3.3. SOTA Comparison

Comparison under the linear classification protocol on ImageNet
  • Besides ResNet-50 (R50) [33], 2 and 4 wider (more channels) variants are also tested.
  • K=65536 and m=0.999.
  • “MoCo v2” [8], an extension of a preliminary version of this manuscript, achieves 71.1% accuracy with R50 (up from 60.6%), given small changes on the data augmentation and output projection head [7].
  • (Hope I can review MoCo v2 later in the coming future.)

4. Transferring Features Results

  • Features produced by unsupervised pre-training can have different distributions compared with ImageNet supervised pre-training.
  • Feature normalization is adopted during fine-tuning: Fine-tune with BN that is trained, BN in the newly initialized layers (e.g., FPN) is also used.

4.1. PASCAL VOC Object Detection

  • The detector is Faster R-CNN with a backbone of R50-dilated-C5 or R50-C4. All layers are fine-tuned end-to-end.
Object detection fine-tuned on PASCAL VOC trainval07+12 In the brackets are the gaps to the ImageNet supervised pre-training counterpart
  • (a): For R50-dilated-C5, MoCo pre-trained on IN-1M is comparable to the supervised pre-training counterpart, and MoCo pretrained on IG-1B surpasses it.
  • (b): For R50-C4, MoCo with IN-1M or IG-1B is better than the supervised counterpart: up to +0.9 AP50, +3.7 AP, and +4.9 AP75.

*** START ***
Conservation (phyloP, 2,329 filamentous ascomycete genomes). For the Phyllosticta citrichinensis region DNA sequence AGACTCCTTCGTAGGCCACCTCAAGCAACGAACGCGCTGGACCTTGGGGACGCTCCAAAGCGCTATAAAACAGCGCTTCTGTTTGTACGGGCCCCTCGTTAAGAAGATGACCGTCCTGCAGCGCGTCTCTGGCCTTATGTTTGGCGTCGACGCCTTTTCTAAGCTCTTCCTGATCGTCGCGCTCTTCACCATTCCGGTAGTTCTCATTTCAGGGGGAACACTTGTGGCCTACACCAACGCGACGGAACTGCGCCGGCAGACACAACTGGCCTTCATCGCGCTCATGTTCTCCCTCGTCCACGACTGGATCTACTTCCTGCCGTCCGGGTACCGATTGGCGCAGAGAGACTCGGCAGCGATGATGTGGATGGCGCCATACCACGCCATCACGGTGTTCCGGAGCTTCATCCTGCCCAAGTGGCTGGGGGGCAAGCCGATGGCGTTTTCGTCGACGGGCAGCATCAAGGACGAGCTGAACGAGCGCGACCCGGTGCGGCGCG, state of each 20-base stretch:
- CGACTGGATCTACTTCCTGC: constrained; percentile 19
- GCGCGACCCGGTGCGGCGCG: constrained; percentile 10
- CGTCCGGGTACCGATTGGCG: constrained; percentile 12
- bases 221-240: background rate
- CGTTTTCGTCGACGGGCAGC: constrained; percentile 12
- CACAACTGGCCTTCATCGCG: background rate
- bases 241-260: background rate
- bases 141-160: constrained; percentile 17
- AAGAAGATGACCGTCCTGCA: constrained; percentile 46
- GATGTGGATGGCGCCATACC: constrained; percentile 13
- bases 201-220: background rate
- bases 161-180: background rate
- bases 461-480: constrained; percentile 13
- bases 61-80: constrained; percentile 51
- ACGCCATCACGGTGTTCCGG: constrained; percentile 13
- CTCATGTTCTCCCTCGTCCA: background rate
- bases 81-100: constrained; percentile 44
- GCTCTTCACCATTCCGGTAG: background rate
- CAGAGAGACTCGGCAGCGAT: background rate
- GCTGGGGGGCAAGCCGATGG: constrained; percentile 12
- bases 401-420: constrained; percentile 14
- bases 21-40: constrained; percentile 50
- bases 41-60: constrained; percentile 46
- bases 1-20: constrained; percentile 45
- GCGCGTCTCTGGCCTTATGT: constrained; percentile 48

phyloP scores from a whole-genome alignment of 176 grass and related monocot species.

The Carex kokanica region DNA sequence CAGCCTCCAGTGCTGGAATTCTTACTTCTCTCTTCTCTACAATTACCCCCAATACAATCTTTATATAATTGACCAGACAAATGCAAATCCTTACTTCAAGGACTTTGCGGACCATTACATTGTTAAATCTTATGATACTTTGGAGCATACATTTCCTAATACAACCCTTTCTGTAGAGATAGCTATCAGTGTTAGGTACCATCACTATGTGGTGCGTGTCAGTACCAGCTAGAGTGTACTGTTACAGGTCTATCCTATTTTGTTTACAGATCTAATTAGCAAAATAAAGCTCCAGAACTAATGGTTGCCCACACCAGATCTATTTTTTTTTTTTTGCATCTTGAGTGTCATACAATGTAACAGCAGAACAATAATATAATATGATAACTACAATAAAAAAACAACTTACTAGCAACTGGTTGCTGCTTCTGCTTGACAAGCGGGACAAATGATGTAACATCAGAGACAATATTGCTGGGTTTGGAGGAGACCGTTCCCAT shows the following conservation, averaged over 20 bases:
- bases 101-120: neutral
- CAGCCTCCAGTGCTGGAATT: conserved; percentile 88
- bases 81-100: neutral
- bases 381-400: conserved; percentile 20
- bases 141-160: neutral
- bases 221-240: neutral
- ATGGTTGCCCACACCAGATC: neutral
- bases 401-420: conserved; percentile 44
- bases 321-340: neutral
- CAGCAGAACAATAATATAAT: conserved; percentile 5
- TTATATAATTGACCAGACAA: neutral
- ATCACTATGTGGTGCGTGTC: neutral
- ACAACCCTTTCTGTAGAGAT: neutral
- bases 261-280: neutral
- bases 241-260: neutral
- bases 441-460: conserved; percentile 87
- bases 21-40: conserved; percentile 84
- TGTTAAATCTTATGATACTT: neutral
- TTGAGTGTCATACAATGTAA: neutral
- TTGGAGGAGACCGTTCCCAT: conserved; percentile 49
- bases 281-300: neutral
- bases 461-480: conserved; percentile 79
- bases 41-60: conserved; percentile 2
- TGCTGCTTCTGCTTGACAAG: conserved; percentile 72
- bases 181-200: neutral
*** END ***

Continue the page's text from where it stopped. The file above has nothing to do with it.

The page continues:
Comparison with previous methods on object detection fine-tuned on PASCAL VOC trainval2007
  • For the AP50 metric, no previous method can catch up with its respective supervised pre-training counterpart.

4.2. COCO Object Detection and Segmentation

Object detection and instance segmentation fine-tuned on COCO
  • The model is Mask R-CNN [32] with the FPN [41] or C4 backbone, with BN tuned, is used.
  • With the 1× schedule, all models (including the ImageNet supervised counterparts) are heavily under-trained, as indicated by the 2 points gaps to the 2× schedule cases.

4.3. More Downstream Tasks

MoCo vs. ImageNet supervised pre-training, finetuned on various tasks
  • COCO keypoint detection: Supervised pre-training has no clear advantage over random initialization, whereas MoCo outperforms in all metrics.
  • COCO dense pose estimation: MoCo substantially outperforms supervised pre-training, e.g., by 3.7 points in APdp75, in this highly localization-sensitive task.
  • LVIS v0.5 instance segmentation: MoCo with IG-1B surpasses it in all metrics.
  • Cityscapes instance segmentation: MoCo with IG-1B is on par with its supervised pre-training counterpart in APmk, and is higher in APmk50 .
  • Semantic segmentation: On Cityscapes, MoCo outperforms its supervised pre-training counterpart by up to 0.9 point. But on VOC semantic segmentation, MoCo is worse by at least 0.8 point, a negative case we have observed.
  • Remarkably, in all these tasks, MoCo pre-trained on IG-1B is consistently better than MoCo pre-trained on IN-1M. This shows that MoCo can perform well on this large-scale, relatively uncurated dataset. This represents a scenario towards real-world unsupervised learning.
  • (There are still many results in appendix, please feel free to the paper if interested.)